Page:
Grand River Roundup

Fall has arrived and it sure feels like it. The temperature at our house Saturday morning was 31 degrees so I picked all the cucumbers, green peppers and most of the tomatoes from the three raised bed gardens.

Betty Olson
Guest Columnist

It was 37 degrees here on Monday morning when Casey and Taz went to our Horse Creek pasture to start trailing the cows home. RonE and Jace Jenson and Bill Holt helped them gather the cows out of the deep draws and head them south. Jace said he had ice on his windshield when he left Ralph and when Clint Doll helped Taz and Casey trail the cows through the Hackamore pastures, Clint said it was 32 degrees at his house that morning. By that afternoon the temperature rose to 78 degrees so my laundry got dry on the clothesline and Reub was able to cut some third cutting alfalfa that afternoon.
Taz helped Reub get the square baler home from Glendo Tuesday morning and then he took our air conditioner out for me before he left for rodeos in Kansas City and Omaha that afternoon. The furnace kicked in Saturday morning and we sure don’t need air conditioning now.
The next national census will start soon. A guy from the census bureau stopped here on Wednesday to verify that there were still people living in the same place as the last census. He had our house and Casey and Missy’s house listed, but didn’t have Taz and Amanda’s house on the list yet. When he saw me limping, he gave me some advice about supplements that he takes that fixed his pain so I thanked him for the advice with a sack of ripe tomatoes. My knee just keeps getting worse, so I’m having it replaced this Wednesday in Spearfish and from all the stuff the surgeon gave me to read in preparation for the surgery, it looks like there will be quite a bit of pain involved afterwards. I’m thinking I might not even get the Roundup written next week after the surgery.
It was 33 degrees here Thursday morning when Casey went up to Ralph to help Jenson’s preg test their cows. Reub spent the morning bunching bales at Coyote’ and he was able to get the third cutting alfalfa square baled that afternoon when it warmed up. The laundry got dry on the clothesline again and I baked a big batch of buns that afternoon to help Reub keep himself nourished while I’m laid up.
There was a celebration of life for Violet Krambeer, 98, at the Reva Hall Friday afternoon and a lot of friends and family showed up to bid goodbye to her. There was a private family burial service before the service. Ken Amor also brought my sister Judy’s tombstone to set in the Glendo cemetery where we buried her in June. Aunt Violet was a Wilkinson and my late mother Lila White’s sister. It’s really hard to say goodbye to family members.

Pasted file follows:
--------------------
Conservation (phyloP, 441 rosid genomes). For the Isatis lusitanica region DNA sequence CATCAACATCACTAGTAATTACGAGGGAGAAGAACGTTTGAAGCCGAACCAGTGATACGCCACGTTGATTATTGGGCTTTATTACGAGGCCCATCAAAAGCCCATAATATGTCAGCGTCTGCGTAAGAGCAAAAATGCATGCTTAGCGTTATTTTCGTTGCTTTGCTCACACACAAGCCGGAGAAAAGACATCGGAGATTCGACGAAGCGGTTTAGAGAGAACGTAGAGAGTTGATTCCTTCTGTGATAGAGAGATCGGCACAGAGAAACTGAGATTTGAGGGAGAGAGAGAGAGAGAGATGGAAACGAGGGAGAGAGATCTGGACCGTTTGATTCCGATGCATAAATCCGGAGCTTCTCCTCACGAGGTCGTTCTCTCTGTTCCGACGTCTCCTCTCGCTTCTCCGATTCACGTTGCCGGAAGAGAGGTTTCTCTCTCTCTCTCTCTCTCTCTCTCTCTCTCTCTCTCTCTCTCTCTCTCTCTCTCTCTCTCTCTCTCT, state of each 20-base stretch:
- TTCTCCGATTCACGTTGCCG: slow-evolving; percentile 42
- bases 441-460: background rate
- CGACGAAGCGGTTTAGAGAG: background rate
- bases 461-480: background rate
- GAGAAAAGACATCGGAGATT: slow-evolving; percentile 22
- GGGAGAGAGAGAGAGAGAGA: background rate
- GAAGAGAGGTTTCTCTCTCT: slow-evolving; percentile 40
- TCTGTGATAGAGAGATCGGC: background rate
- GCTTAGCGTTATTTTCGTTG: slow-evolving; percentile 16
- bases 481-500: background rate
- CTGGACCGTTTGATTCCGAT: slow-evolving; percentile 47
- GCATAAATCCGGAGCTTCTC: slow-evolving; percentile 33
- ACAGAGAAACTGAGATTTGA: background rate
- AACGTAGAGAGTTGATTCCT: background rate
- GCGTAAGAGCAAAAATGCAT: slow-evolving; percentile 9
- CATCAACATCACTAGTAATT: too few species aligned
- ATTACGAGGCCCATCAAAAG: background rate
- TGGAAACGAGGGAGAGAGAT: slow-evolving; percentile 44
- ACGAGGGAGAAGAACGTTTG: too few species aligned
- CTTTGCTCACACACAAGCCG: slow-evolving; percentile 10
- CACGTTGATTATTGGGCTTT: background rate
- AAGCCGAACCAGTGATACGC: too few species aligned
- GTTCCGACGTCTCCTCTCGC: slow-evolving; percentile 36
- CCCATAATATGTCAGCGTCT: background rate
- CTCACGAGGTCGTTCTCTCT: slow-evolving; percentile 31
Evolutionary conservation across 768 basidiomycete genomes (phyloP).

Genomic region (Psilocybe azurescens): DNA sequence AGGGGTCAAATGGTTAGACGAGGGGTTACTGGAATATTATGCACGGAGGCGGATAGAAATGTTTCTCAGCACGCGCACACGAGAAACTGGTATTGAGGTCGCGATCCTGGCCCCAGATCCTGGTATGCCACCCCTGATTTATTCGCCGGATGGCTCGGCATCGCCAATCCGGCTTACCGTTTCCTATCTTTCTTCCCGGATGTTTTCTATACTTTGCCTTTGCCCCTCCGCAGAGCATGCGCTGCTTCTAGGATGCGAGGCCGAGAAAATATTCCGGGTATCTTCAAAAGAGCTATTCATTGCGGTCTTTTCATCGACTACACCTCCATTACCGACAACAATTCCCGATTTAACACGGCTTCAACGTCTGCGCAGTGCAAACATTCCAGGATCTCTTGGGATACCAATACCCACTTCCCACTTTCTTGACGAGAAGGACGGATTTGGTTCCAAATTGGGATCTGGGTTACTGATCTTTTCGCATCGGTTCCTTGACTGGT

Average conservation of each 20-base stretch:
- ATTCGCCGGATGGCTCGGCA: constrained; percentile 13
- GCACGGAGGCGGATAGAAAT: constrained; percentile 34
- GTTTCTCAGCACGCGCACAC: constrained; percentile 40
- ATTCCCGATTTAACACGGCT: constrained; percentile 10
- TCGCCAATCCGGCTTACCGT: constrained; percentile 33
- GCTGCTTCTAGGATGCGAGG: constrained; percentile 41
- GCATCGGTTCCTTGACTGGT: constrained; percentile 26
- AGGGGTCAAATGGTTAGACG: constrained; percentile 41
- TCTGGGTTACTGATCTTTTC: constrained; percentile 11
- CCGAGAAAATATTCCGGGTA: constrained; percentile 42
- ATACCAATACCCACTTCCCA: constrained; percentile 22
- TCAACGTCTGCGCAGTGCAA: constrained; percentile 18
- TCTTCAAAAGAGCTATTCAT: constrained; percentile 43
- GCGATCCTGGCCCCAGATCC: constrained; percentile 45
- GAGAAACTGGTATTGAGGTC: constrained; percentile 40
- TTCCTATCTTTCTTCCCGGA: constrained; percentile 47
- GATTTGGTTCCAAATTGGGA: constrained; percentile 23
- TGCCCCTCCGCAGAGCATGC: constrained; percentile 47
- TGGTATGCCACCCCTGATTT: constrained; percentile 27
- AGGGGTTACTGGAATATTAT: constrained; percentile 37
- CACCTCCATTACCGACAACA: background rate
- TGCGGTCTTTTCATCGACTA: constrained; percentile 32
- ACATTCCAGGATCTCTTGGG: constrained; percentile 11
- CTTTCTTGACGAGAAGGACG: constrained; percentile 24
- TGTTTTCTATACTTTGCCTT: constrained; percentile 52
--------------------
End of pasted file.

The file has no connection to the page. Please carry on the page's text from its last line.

Margaret Week drove out from Washington this week to gather up some things from their place northwest of Prairie City. We hadn’t seen our old friend for years and thankfully Karen Wilkinson told her about Violet’s service at the Reva Hall and asked her to come. Her husband Bruce didn’t come with her and she was worried about the snowstorm that was moving into Montana that she was going to have to drive through, so she left early to try to make the trip home safely.
There were a lot of things happening on Saturday. It was Men’s Day at the Rainbow Bible Ranch south of Union Center and Lester Longwood took Duane Harris and Reub with him down there. RonE and Starla Jenson and Casey and Missy went to Spearfish for the football game to watch BHSU beat a team from Colorado. After the game they all came back to Buffalo for the wedding of Kirbi Braaten and Taten Brengle later that afternoon. Taz got home from the rodeos Friday night and he and Amanda also went in to the Brengle wedding. The Reva/Sorum fire department had their pancake and sausage supper that evening in Reva and I joined a lot of neighbors for that. The Camp Crook fire department also had their BBQ supper at the Camp Crook Community Center Saturday evening. These local fire departments are all staffed by volunteer firefighters and operate only on what neighbors donate to keep them going.
This illustrates what they deal with:
A fire started on some grassland near a farm in Indiana. The fire department from the nearby town was called to put the fire out. The fire proved to be more than the small town fire department could handle, so someone suggested that a rural volunteer fire department be called. Though there was doubt that they would be of any assistance, the call was made.
The volunteer fire department arrived in a dilapidated old fire truck. They drove straight towards the fire and stopped in the middle of the flames. The volunteer firemen jumped off the truck and frantically started spraying water in all directions. Soon they had snuffed out the center of the fire, breaking the blaze into two easily controllable parts. The farmer was so impressed with the volunteer fire department’s work and so grateful that his farm had been spared, that he presented the volunteer fire department with a check for $1000. A local news reporter asked the volunteer fire captain what the department planned to do with the funds.
“That should be obvious,” the chief responded, “the first thing we’re gonna do is get the brakes fixed on that danged old fire truck.”

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